(Bloomberg) -- A unit of troubled German financier Lars Windhorst’s luxury lingerie firm La Perla stopped paying the salaries of two directors in the UK late last year, with one of them alleging that the lack of income had caused “stress and disaster” to their lives.

Pamela Reynolds, still employed by La Perla, said in court documents for a London employment tribunal that the effect on her life had been “devastating.”  

“I haven’t been able to pay my mortgage, go home and see my parents, go out of my house,” she said in the filings prepared for a hearing on Wednesday. The directors sued the firm for their unpaid wages.

One of the most controversial figures in European finance, Windhorst and his companies have faced a series of financial and legal woes over the past months. Last November, a London judge ordered the shuttering of the UK unit of La Perla over £2.8 million ($3.5 million) worth of unpaid tax debts and a petition from His Majesty’s Revenue & Customs.

Over the last year or so, Windhorst or his companies have also been dragged to UK courts by a Norwegian shipping magnate, the majority owner of a German arms manufacturer and a brokerage based in the United Arab Emirates.

The knock-on affects of these woes were laid out in the London court on Wednesday as the two directors sought to claw back their earnings. They won their suit, with Judge Mark Emory ruling that Reynolds and the other ex-employee, Caroline Connor, were owed £94,300 ($117,600) and £28,800 ($35,900) respectively.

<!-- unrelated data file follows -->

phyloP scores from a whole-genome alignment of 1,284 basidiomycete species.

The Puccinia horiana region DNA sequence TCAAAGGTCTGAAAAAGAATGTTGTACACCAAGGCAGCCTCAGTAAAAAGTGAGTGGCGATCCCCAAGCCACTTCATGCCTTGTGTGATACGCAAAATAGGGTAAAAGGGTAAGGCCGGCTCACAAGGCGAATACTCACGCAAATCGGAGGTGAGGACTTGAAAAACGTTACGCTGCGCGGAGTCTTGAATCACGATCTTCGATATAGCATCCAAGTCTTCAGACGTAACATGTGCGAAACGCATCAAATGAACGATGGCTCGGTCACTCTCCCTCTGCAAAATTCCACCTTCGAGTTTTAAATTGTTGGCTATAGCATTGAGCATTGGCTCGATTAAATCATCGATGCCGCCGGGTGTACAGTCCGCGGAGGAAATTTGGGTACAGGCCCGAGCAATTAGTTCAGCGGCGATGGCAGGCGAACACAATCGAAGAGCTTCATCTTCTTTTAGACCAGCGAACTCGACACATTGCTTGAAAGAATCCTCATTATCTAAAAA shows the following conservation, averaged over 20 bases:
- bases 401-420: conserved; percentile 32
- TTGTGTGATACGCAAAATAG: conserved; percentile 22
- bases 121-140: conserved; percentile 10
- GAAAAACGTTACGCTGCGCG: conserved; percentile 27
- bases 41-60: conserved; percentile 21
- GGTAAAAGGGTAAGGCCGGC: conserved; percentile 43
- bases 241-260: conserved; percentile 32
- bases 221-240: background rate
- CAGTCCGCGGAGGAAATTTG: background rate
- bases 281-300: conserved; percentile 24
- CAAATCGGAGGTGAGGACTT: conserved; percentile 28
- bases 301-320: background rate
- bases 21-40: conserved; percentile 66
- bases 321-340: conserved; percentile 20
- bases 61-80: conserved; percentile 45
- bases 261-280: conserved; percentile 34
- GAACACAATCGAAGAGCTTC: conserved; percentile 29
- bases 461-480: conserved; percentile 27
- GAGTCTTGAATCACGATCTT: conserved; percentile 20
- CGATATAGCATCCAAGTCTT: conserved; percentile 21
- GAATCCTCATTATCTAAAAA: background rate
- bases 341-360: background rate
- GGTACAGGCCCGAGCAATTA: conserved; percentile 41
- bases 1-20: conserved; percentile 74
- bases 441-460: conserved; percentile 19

There has “only been one month in the whole period” of her employment since April 2020 that Reynolds said she was paid on time. Since September 2023, she has not been paid at all. 

Judge Emory said on Wednesday he was “surprised” that La Perla had not dismissed Reynolds despite being unable to pay her wages and the lack of work. 

Communication from management was sparse, but executives would tell employees to “hold tight” as funding was coming, according to Reynolds.

Connor, who said she was headhunted by La Perla recruiters and joined in August 2023, had not been paid by La Perla since October 2023. She said it was “shocking” to hear that by the time she was approached by recruiters in late 2022, Reynolds had not been being paid on time. “I don’t know why they were even recruiting if they were in such a bad position in the first place,” she told the judge.

Connor said she had raised a grievance in December but was told by the company that it would be pointless to escalate the situation further because “there’s no money in the pot.” 

That was when she resigned and started job-hunting. “By this point I have family to pay for, mortgage payments, I just need to start earning and actually getting paid as quickly as possible,” she told the judge. 

Last July, Windhorst told a London court he wasn’t sure what his net worth was. “It is a complex question” the financier told the judge. When asked whether he was solvent, he said it was “a difficult question to answer.”

Spokespeople for La Perla didn’t respond to requests for comment. Windhorst declined to comment when contacted by phone.

--With assistance from Lucca de Paoli.

©2024 Bloomberg L.P.